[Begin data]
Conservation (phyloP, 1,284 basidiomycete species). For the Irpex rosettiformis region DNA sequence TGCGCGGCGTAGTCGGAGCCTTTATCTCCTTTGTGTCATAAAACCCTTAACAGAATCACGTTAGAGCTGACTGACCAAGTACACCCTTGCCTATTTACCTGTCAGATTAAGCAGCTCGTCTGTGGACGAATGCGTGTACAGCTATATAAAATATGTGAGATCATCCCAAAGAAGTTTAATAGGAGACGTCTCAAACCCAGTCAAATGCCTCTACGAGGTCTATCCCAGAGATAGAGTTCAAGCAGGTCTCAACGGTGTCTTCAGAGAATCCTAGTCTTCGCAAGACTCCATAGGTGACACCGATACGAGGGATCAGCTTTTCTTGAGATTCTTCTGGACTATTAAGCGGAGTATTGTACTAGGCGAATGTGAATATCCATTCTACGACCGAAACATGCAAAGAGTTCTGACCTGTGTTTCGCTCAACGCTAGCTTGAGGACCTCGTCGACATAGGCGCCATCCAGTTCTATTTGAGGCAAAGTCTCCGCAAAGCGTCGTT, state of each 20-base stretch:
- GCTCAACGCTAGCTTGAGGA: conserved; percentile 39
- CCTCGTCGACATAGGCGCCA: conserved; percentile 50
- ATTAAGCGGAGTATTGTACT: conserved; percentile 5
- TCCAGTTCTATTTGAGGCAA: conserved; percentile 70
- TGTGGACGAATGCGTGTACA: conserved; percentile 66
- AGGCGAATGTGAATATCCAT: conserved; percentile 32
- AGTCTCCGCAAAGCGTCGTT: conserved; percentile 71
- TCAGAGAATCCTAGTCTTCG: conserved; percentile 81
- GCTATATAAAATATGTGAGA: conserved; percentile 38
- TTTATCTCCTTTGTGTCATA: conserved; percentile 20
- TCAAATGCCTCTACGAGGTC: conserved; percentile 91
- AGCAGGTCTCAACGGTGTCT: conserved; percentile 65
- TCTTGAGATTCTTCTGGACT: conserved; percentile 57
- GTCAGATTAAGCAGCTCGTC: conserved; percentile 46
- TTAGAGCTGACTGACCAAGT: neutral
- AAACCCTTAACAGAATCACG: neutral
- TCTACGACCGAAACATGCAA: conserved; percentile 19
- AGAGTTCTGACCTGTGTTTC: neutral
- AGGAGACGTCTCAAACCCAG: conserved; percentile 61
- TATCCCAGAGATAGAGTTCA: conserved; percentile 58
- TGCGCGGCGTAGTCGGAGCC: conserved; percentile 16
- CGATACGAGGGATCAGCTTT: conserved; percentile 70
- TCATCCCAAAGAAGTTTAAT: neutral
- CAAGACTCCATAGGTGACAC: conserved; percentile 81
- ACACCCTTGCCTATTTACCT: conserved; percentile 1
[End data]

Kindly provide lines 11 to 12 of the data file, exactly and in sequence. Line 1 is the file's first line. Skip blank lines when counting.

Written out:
- TTTATCTCCTTTGTGTCATA: conserved; percentile 20
- TCAAATGCCTCTACGAGGTC: conserved; percentile 91